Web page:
By Liz Leske
Floating is usually not a voluntary choice! However, per our contract (article 6.2) it is a necessary evil; everyone must float. There are no exceptions for seniority, Charge RNs or manager’s choice. All RNs within a clinical service area (article 5.12) are required to float to the other units in that service area. In the Peri-anesthesia services area where I work, we have 3 units in our clinical service area – SASS, PACU and Baker Day Surgery Center.
Each unit has some job duties which are the same and others which are unique to their area. However, the majority of the RNs in the three departments are trained to do all (or most) of the jobs in each area. We do have some RNs who do admitting only; others are trained in PACU only. That doesn’t exempt them from floating. We just don’t float them to areas in which they have no experience. Thus, a nurse who works at SASS and does only admits would not go to PACU. But she would be expected to float to the Baker Center Admitting area if need be.
How do we decide who floats and when? We keep a calendar on the computer which is accessible to all. When an RN floats, s/he is responsible for marking that float date on the calendar. Years ago, the least senior RN on each unit floated first. Since then, each unit has been floating RNs in rotation. (According to the contract, the equitable floating rotation is least senior to most senior. When a unit gets through the entire list in turn, they would start again with least senior nurse to most senior.)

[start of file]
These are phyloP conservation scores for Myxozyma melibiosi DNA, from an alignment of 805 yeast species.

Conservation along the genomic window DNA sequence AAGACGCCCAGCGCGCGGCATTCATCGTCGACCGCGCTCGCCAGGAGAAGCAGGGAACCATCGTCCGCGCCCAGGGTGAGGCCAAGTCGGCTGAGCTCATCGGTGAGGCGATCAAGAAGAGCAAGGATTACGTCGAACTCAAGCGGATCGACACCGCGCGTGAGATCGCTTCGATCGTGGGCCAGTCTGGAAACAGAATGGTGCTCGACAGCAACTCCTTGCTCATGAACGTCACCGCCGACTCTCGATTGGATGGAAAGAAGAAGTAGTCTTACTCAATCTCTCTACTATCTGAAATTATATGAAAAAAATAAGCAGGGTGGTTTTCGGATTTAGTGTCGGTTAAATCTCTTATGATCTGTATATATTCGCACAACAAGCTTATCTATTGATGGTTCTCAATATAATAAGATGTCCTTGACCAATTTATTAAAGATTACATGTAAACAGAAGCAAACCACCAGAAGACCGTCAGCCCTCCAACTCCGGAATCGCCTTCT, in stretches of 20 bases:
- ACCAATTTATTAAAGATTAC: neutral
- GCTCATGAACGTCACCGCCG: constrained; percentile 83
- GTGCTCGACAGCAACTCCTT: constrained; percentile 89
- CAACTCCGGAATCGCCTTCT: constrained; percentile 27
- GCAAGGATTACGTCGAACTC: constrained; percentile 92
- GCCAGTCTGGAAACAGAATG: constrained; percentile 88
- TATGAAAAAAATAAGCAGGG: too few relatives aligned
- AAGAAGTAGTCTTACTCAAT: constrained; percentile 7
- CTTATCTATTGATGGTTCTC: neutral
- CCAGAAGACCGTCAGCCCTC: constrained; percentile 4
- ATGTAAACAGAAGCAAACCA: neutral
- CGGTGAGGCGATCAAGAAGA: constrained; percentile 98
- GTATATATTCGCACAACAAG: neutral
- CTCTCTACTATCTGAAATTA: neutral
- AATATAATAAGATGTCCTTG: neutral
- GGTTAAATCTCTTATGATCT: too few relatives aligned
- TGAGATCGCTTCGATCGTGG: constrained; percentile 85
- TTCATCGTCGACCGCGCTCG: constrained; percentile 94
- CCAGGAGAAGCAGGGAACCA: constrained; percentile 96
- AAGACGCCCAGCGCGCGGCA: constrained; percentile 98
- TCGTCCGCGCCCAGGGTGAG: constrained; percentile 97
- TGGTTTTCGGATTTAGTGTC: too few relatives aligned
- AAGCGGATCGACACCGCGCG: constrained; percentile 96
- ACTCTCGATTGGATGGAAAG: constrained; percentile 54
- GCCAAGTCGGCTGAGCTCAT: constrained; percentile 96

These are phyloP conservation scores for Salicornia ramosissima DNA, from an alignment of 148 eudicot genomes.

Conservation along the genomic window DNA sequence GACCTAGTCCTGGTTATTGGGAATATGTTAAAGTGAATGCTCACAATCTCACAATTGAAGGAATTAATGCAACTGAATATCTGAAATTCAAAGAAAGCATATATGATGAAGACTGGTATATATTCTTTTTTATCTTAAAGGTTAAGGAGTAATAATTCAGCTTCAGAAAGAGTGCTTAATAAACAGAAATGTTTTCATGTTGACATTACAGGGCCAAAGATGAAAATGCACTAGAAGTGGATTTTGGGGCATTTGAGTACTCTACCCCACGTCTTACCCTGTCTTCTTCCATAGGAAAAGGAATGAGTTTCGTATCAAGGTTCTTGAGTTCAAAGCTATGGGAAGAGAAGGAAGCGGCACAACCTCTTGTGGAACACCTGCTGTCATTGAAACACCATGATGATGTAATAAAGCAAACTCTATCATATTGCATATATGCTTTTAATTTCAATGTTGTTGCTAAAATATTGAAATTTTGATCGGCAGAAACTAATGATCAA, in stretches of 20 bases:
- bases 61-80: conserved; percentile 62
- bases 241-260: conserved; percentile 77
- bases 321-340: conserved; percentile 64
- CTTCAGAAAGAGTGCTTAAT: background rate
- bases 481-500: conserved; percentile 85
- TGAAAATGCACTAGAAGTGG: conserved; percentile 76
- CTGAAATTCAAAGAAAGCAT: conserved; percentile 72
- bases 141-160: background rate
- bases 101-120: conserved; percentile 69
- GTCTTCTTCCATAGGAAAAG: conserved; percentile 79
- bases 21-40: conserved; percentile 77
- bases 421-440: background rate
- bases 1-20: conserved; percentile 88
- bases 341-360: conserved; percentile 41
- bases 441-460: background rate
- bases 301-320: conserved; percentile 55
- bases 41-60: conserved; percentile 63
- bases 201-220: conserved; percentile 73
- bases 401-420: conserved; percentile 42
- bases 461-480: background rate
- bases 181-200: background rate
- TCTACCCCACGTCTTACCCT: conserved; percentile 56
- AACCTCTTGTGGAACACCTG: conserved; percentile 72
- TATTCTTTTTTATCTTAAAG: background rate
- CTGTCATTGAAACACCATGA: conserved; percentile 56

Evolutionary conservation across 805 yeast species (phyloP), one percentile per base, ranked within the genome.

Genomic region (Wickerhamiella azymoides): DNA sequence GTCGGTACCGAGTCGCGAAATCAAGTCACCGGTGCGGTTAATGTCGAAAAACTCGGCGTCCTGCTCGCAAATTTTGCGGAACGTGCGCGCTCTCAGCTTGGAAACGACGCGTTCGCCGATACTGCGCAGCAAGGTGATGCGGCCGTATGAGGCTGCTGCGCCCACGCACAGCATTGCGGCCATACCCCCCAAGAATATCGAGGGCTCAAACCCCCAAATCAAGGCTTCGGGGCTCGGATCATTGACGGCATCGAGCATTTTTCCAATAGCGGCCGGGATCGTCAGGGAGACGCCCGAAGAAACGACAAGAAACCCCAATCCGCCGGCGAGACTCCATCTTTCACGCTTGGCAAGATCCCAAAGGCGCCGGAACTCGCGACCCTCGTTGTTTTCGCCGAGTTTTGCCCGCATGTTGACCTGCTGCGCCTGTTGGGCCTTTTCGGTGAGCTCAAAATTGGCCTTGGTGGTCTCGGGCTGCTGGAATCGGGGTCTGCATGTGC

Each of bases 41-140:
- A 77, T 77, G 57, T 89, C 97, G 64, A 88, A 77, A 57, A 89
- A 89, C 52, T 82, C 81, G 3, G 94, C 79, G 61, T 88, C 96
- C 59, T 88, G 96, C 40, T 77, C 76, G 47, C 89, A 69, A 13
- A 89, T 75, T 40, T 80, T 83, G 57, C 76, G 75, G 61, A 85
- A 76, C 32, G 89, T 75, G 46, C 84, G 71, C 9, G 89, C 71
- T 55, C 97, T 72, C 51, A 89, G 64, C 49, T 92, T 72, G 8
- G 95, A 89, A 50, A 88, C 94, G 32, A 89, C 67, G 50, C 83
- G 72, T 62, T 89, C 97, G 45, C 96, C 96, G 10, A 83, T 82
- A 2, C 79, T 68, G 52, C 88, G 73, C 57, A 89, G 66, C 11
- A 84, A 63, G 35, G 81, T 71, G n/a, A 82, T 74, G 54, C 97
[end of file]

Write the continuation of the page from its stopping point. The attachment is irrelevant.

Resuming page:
In the Peri-anesthesia services we always take volunteers first. Occasionally someone does want to float and we let them! If there are no volunteers, agency/on-call RNs are floated (provided they have the experience. We can’t float a PACU nurse to the Surgical Admit unit if she doesn’t know what to do. That would be silly).
If there are no volunteers, and no on-call/agency RNs, then we refer to the calendar. The RN who is working that day and hasn’t floated for the longest amount of days previous is the one who must go.
We also take into account skills and ability. At the Day Surgery Center we see relatively healthy patients having minor surgical procedures. If one of the RNs from Baker floats to the main PACU, she is not expected to recover a patient who has had a thoracotomy (for example). Patients are assigned to the floating nurse commensurate with her skill and competence.
So even though most of us don’t like to float, we know it is not optional. And because we float our RNs in an equitable rotation, we don’t have arguments or rancor. And we usually appreciate our own units more after spending a shift “away from home!”